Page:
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Q. If I go with FirstEnergy, who pays for the line and plant maintenance that AEP covered?

by on May 30, 2012

A. If you go with FirstEnergy for your power generation service, that company will bill you for power generation and transmission services. (Transmission includes the high-voltage lines that bring electricity from power plants to large substations.)

You will continue to pay AEP Ohio for distribution service. (Distribution includes the smaller power lines, transformers, etc., that bring electricity to homes and businesses.)

Charges for all three services — generation, transmission and distribution — may be included on the bill you receive from AEP Ohio. Otherwise, you could receive a bill from First Energy for the services it provides, and from AEP Ohio for the distribution service.

The cost of power plant and transmission line maintenance will be included in the generation and transmission portions of your bill. Distribution line maintenance costs are covered in the charge for distribution service.

As part of this transition, AEP Ohio will become a “wires company.” That means we’ll repair and maintain the power lines, substations, and other equipment and facilities that are needed to bring electricity to your home. When you have an outage or a tree trimming question, you’ll still call us.

Thanks, Stedman, for your question submitted by email.

  1. Why is First Energy going to charge me $25.00 because I will be changing to AEP….does not make
    sense, they never told me this when I signed with them…CaraMia

    • AEP Ohio permalink

      Thanks for your question. I don’t know the terms and conditions of your service from FirstEnergy. If you’ve switched to AEP Retail Energy, please give them a call at 1-866-823-6738 to discuss this issue.

      The Public Utilities Commission of Ohio may also be able to assist you. You can reach the PUCO at 1-800-686-7826 or online at

  2. Duane Kiser permalink

    There is no fair transition to competition. I lived outside Dallas when Texas made this change. After more than 10 years electric prices have skyrocketed… The new electric vendors haven’t built a single new plant… Electric rates are based on your credit reference, the worst the reference the higher your bill… Electric is more than triple compared to what we pay AEP now in the Tri-state (KY/OH/WV) area…. Brown outs in TX are normal now during the summer… This whole plan needs to be stopped now…. Electric production should remain regulated…

    • Duane:
      Thanks for scaring me, lol….its too late I have already joined AEP…but thanks for telling me…I am
      CaraMia, Harold is hubby and I take care of all our business…but he agreed with me re: AEP..
      grrrrrr, one cannnot win these days for nothing….bah humbug

  3. Mooncut permalink

    Competition in Ohio was pushed by large industrial customers and by Republicans in the state legislature. Look it up. The expectation was that competition would foster lower prices for consumers. Instead of investing in power system infrastructure and innovating to reduce costs, utilities deferred new construction and maintenance for the near-term, bottom-line benefit of shareholders at the expense of customers and employees. Most electric companies in Ohio have merged to form huge utility companies: AEP Ohio merged with AEP Texas; FirstEnergy merged with GPU and Allegheny Energy; and Cinergy merged with Duke Energy. Merger savings was mostly obtained by reducing workforces via severance and early retirement programs and by consolidating operating and customer service centers. There is no real incentive to invest in new generation and transmission since new generating facilities are expensive, i.e. non-competitive, in the marketplace and costs for new transmission facilities are placed in the rate base and recovered over decades at very low rates established by the federal government. The pay back is simply not there for utility executives and shareholders.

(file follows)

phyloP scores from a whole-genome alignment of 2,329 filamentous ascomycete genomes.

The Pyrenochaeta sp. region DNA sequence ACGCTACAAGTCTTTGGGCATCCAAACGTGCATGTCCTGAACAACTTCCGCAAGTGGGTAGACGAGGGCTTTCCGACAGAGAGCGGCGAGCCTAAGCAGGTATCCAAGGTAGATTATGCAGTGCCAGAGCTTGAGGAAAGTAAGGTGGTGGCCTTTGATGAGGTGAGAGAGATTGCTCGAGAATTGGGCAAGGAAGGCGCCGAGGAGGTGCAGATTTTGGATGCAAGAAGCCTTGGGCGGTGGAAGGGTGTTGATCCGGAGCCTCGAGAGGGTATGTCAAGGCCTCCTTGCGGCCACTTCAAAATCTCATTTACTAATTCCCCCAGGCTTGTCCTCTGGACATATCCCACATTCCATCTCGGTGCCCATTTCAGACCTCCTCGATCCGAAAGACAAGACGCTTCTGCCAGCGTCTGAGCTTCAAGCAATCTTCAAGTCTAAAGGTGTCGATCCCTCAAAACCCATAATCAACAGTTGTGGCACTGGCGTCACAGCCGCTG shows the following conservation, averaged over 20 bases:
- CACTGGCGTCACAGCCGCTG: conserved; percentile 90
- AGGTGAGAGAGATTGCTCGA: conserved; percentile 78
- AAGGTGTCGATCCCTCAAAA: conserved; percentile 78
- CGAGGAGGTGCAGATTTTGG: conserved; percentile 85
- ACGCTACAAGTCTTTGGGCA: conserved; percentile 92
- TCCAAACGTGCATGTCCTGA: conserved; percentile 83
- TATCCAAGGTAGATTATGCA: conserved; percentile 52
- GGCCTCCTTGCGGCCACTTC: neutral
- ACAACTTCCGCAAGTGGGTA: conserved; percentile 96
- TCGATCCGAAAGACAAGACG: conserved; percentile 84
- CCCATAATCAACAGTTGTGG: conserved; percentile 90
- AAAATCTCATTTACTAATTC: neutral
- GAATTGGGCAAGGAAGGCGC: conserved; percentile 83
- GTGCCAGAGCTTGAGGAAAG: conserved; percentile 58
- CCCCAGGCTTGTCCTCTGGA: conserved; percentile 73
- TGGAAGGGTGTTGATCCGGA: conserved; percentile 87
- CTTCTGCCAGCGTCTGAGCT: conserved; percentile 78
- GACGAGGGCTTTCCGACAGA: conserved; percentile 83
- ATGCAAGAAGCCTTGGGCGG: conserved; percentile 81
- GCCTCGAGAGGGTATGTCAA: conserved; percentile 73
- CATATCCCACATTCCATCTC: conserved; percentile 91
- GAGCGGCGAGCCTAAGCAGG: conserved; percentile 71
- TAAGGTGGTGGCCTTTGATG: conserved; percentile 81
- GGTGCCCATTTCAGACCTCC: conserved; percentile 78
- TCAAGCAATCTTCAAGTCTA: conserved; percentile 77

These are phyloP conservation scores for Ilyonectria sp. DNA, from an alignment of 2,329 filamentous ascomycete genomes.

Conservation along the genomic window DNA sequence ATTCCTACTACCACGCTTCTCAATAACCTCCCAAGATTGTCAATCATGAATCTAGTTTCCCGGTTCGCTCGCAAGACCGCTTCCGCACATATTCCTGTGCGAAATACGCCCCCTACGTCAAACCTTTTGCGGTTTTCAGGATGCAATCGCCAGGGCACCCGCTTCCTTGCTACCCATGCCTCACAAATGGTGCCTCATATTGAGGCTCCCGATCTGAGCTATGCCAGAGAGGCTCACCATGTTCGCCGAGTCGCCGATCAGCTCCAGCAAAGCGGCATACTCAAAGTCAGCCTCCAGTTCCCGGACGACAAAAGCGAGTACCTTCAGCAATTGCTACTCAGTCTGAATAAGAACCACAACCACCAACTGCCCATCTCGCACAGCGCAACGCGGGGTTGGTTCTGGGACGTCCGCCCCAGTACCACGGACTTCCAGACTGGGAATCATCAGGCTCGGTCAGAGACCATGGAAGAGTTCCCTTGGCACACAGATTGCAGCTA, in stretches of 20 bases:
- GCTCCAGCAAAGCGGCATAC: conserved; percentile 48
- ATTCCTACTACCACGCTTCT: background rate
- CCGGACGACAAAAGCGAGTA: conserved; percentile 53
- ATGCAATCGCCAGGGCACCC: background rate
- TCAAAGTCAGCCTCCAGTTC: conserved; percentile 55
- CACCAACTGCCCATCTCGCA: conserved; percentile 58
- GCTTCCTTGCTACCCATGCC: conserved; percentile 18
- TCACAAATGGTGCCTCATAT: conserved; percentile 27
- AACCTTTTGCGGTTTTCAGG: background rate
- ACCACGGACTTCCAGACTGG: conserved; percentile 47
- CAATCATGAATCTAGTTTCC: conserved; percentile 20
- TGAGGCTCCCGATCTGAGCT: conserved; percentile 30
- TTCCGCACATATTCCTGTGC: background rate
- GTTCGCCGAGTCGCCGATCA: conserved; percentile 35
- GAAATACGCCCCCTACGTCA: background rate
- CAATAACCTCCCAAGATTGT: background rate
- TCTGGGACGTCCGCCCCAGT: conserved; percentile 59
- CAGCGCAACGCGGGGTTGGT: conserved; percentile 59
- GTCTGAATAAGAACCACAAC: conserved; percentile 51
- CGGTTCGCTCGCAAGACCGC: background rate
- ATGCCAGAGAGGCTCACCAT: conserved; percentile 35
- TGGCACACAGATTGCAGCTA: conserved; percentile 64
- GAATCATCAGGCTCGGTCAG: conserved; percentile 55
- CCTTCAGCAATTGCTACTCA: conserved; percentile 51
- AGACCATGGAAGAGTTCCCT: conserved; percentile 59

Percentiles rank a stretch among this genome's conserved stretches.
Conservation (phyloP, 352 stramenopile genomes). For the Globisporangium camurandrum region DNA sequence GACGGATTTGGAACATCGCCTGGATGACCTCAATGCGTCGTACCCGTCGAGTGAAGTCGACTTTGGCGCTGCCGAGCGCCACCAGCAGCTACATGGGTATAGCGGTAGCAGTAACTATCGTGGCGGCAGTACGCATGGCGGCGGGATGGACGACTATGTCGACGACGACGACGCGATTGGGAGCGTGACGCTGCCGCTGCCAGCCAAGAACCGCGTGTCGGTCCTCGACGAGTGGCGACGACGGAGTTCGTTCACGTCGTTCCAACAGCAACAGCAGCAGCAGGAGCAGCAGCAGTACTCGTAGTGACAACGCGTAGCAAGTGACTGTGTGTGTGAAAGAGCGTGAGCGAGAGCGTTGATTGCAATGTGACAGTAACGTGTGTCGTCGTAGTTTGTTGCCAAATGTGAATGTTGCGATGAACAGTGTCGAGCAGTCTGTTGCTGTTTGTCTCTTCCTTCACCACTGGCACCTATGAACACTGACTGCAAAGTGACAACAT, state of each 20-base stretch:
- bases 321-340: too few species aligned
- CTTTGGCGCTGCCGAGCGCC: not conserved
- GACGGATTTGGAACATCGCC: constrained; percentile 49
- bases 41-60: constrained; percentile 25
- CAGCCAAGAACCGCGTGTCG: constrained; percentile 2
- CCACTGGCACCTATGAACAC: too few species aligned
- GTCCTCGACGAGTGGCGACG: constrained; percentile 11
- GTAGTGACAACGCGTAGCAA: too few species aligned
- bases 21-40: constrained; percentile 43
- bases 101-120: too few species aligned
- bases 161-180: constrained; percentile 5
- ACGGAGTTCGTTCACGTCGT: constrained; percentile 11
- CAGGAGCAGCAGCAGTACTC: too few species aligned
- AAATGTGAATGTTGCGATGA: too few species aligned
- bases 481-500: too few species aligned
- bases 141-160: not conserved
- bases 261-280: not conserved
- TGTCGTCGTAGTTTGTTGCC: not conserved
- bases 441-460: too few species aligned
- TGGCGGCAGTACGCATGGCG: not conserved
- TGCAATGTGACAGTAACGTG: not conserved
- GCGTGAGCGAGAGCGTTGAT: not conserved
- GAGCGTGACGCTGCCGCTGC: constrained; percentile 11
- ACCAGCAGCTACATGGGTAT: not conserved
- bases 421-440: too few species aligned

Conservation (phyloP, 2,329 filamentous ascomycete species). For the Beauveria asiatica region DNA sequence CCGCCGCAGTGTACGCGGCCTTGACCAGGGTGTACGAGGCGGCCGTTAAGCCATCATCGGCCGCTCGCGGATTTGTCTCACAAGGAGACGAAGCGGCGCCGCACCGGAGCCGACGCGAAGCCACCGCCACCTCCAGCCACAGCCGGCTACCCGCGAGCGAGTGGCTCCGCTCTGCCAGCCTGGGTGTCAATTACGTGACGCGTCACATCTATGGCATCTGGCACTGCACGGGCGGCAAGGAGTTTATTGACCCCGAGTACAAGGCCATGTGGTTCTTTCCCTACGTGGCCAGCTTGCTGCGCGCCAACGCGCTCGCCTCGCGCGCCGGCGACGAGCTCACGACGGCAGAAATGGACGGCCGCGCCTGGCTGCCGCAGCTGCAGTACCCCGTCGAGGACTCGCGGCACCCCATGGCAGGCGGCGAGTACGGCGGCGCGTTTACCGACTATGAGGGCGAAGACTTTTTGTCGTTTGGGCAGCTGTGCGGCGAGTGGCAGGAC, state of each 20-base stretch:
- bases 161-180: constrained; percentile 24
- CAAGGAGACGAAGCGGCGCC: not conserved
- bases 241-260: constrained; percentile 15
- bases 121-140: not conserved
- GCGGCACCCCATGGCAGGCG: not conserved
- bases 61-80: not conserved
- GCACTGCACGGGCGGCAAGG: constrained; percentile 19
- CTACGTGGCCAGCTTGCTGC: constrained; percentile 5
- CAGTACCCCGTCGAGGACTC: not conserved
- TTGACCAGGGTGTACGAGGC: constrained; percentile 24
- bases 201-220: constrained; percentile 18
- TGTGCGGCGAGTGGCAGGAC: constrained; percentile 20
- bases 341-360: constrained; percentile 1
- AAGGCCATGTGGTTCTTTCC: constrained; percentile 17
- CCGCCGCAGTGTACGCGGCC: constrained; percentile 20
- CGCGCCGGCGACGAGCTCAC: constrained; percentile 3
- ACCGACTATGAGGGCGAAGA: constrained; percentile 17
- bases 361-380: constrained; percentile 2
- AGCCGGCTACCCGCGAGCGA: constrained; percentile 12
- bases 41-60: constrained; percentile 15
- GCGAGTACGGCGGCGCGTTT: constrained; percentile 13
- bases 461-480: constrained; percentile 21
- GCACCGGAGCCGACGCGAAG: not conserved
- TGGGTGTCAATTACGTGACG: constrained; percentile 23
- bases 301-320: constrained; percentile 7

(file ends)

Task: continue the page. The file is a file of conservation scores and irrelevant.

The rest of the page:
De-regulation has been a tremendous failure for which the large industrials and politicians need to be held accountable. Electric utilities are far too important in our society to treat them like Wall Street investment firms. Unfortunately, as FirstEnergy executives point out, now that the cat is out of the bag it’s too difficult and unrealistic to ever put it back in. If you think selecting a natural gas supplier is daunting, especially for elderly customers without computer skills and internet access, wait until AEP, FE, and the load aggregators accelerate competition for your electric supply. You’ll pine for the good old days when integrated power companies begged for rate increases at the PUCO and your consumers’ advocate had real power to watch your back.

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